Market GPS 2019 UK
Which themes are shaping the 2019 investment landscape? Read the thinking of our investment teams in the Janus Henderson Mid-Year Market GPS.
AN UPDATE ON OUR 2019 OUTLOOK
Featuring Richard Clode (Technology) and Andy Acker (Life Sciences)
Keep up with the pace of change
Disruption is being felt across industries and geographies and proving to be a differentiator in the long-term performance of investors’ portfolios. Such rapid and widespread change is creating new investment opportunities but also significant risks. Technology and health care are among key sectors, with tech serving as the engine of the digital economy and health care experiencing unprecedented levels of innovation.
2019 so far
- Disruption continued as progress in drug development led to a wave of mergers and acquisitions in health care and secular tailwinds drove growth in technology.
- Even so, both sectors showed they were susceptible to short-term volatility. In April, health care stocks retreated in the face of a proposal to eliminate private insurance in the US. Inventory and trade concerns initially weighed on semiconductor stocks, while Internet platforms faced increasing scrutiny over privacy.
- Demand for cloud computing has been particularly strong with spending expected to grow markedly in the years ahead.
- The Internet of Things, artificial intelligence and the roll out of 5G remained dominant forces for change.
Tread carefully as disruption continues
Portfolio Manager, Global Technology
Macroeconomic pressures and trade wars continue to drive volatility in global equity markets. In these more uncertain times, the secular growth trends that disruption creates in the technology sector have remained very much intact, even accelerating in some areas.
Cloud demand has been incredibly strong; the recent ride-hailing initial public offerings (IPOs) are evidence of the disruption of the transportation sector. Initial forays into 5G indicate that another wave of disruption is about to take off while payments and financial services globally, particularly in emerging markets, are experiencing dramatic evolution.
Most but not all of the new wave of disruptive technology companies have been well received by the market. Currently, there is a huge amount of investor appetite – from both private and public markets – chasing small pockets of growth and this is supporting many unsustainable business models. Should the interest rate environment become less supportive and investor appetite dwindle then the market is unlikely to be as supportive of these cash-burning, loss-making companies. We believe investors should begin to be much more selective when looking at some of these growth assets and we will continue to navigate the hype cycle.
Healthcare innovation and rising M&A activity
Portfolio Manager, Global Life Sciences
Healthcare continues to experience rapid innovation, thanks to advances in genetic sequencing, new modalities for targeting disease and accommodative regulatory paths. Increasingly, small- and mid-sized companies are behind today’s medical breakthroughs.
Consequently, we have seen a surge in mergers and acquisitions (M&A), often at significant premiums. Year to date (YTD), more than US$151 billion in biotech and pharmaceutical deals have been announced, already more than half the total for all of 2018. At the same time, the 2020 US presidential election campaign has created volatility as some candidates push for a single-payer healthcare system. However, we believe the odds of such proposals becoming reality are low, while volatility has helped make valuations of many healthcare stocks more attractive.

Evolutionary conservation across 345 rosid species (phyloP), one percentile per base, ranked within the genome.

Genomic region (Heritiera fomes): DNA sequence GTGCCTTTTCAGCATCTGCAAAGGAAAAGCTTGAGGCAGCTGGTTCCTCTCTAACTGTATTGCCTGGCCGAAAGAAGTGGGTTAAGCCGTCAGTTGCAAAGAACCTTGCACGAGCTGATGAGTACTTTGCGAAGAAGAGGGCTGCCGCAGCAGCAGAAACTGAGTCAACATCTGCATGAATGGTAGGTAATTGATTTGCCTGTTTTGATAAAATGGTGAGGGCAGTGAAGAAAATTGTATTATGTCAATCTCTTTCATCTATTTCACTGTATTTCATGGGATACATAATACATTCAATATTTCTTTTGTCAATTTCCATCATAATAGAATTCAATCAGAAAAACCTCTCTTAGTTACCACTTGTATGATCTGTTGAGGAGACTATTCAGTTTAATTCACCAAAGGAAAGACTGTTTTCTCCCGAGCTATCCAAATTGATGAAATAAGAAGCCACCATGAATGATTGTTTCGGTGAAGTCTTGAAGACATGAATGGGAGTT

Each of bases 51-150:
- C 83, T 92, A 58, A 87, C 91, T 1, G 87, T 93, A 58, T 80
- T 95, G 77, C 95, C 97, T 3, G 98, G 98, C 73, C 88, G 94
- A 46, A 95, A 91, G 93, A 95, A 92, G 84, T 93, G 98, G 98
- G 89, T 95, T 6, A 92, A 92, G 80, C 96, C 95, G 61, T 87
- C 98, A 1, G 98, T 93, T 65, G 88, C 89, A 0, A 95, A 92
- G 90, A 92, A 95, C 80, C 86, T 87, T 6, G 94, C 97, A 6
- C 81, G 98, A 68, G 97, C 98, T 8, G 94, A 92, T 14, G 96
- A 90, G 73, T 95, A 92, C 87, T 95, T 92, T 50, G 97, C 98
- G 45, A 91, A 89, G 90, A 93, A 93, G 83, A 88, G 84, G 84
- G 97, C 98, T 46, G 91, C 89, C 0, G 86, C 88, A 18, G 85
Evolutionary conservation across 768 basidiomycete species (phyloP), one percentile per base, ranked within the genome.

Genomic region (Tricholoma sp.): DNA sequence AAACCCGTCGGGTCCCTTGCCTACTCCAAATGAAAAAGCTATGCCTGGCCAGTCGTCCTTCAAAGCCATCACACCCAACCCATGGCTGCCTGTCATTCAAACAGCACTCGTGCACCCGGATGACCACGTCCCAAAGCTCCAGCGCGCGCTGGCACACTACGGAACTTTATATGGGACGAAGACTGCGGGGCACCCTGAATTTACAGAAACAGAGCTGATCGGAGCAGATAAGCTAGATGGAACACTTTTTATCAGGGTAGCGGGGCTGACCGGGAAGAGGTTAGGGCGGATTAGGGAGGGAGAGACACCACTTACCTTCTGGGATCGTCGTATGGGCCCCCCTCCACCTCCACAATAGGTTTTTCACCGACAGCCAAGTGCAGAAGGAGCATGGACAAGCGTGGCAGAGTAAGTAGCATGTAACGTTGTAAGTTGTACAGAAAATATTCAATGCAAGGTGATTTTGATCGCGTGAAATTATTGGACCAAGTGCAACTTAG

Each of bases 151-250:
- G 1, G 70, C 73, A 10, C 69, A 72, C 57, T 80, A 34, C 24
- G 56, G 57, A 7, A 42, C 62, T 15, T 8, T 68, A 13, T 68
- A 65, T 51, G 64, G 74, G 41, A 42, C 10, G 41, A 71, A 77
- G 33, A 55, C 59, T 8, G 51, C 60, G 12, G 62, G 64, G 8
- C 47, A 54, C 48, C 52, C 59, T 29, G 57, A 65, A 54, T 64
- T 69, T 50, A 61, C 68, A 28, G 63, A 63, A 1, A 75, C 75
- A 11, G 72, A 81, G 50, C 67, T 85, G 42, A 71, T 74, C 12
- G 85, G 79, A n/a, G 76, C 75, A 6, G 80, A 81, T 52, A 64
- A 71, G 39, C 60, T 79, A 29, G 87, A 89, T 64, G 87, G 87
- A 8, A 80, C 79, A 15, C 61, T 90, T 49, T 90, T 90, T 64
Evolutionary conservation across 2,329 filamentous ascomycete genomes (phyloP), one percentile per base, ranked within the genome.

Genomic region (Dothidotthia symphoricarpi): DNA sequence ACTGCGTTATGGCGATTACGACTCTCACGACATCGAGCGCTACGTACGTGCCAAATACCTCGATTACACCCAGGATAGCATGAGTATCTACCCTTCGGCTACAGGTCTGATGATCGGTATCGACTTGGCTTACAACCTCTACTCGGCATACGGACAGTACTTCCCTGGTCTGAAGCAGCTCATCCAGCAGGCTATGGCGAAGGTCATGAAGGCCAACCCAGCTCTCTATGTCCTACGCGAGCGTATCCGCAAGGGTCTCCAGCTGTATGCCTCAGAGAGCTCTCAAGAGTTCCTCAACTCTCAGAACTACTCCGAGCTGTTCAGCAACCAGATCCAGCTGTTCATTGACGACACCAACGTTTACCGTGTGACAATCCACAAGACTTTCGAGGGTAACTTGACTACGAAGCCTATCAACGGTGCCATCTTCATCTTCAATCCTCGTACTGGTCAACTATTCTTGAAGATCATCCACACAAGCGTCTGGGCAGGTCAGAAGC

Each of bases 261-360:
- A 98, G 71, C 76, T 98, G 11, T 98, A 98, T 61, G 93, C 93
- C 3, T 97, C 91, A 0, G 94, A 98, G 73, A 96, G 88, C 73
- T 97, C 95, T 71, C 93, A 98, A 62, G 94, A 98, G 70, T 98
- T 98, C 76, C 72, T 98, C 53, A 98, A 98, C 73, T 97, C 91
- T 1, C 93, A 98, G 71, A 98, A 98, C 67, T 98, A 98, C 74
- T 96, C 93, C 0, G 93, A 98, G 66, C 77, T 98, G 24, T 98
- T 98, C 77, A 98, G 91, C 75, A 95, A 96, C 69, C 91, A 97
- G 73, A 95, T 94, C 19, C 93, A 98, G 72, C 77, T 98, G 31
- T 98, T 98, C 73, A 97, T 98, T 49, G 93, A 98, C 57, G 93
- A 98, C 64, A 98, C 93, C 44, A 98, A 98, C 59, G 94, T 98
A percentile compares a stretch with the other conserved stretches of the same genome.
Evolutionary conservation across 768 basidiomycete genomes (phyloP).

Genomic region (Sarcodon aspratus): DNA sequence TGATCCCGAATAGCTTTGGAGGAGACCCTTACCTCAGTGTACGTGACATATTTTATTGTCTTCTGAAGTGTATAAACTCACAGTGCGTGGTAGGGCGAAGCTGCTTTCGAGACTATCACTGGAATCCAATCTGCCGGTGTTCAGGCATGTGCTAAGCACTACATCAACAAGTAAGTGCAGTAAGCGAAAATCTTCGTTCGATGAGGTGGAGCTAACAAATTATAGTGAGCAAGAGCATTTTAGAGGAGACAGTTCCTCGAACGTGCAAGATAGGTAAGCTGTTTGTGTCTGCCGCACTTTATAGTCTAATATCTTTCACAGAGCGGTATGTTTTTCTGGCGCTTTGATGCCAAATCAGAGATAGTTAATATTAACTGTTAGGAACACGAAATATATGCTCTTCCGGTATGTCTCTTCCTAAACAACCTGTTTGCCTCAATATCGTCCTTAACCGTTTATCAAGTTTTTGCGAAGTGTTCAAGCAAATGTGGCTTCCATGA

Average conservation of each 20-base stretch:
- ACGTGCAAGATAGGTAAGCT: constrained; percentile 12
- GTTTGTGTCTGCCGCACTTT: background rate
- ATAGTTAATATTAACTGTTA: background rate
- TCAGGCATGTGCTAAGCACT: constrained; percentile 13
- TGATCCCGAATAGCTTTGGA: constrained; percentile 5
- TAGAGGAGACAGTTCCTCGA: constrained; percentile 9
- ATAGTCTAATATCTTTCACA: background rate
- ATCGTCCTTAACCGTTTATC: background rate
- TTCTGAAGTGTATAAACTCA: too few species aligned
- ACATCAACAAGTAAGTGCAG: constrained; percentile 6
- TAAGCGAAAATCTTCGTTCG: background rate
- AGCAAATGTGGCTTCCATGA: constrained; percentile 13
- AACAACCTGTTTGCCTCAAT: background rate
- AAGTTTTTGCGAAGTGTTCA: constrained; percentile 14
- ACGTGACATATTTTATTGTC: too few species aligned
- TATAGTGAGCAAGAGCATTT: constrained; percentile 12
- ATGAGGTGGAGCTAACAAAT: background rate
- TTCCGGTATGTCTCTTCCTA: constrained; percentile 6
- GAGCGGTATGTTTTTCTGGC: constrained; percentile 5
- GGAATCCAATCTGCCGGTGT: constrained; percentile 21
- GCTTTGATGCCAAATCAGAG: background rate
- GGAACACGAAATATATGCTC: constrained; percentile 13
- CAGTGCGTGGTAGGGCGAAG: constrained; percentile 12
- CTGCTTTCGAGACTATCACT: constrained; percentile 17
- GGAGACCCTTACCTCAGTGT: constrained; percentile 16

Innovation looks set to continue. We expect results from landmark studies for cancer-fighting immunotherapies in the coming months, while in medtech new technology is emerging, such as continuous glucose monitoring systems and robotic-assisted surgeries. Meanwhile, progress continues in the fields of gene and cell therapies, both of which show promise in treating a number of intractable diseases. In our view, these advances could lead to significant growth for the companies developing the products, as well as fuel additional M&A.
Featuring Michael Ho (Multi-Asset/Alternatives) and Paul O'Connor (Multi-Asset)
Delayed for now but still on the table
Expectations at the start of the year were for further divergence of returns in 2019 with the US moving in a more aggressive monetary policy direction compared to other markets.
The pivot by the US Federal Reserve (Fed) towards a more dovish stance largely dampened these expectations and a rally followed in both riskier and safe-haven assets. This does, however, leave many segments of the market appearing fairly or fully priced with divergence potentially ahead. Where there was divergence , however, was in asset class flows.
2019 so far
- Rather than seeing further divergence in global monetary policies, the Fed’s dovish pivot gave the green light for still-struggling economies to extend their accommodative approach.
- While both riskier and safer assets rallied in the aftermath of the Fed’s reversal, subtle divergences emerged. US stocks outpaced global shares and growth stocks generated higher returns than value.
Investment grade corporates and government bonds were the most direct beneficiaries of lower interest rates, but with the risk of hawkish policy error off the table, high yield corporates outshone other segments of the fixed income market.
Investors’ enthusiastic chase for yield, and caution over the strength of the global recovery, saw a sharp divergence in flows into fixed income and equity products (see chart ).
Perhaps a further sign of caution; the US dollar continued to strengthen over the period, given its relative safety compared to export- and commodities-oriented currencies.
In times of uncertainty, focus on fundamentals
Global Head of Multi-Asset and Alternatives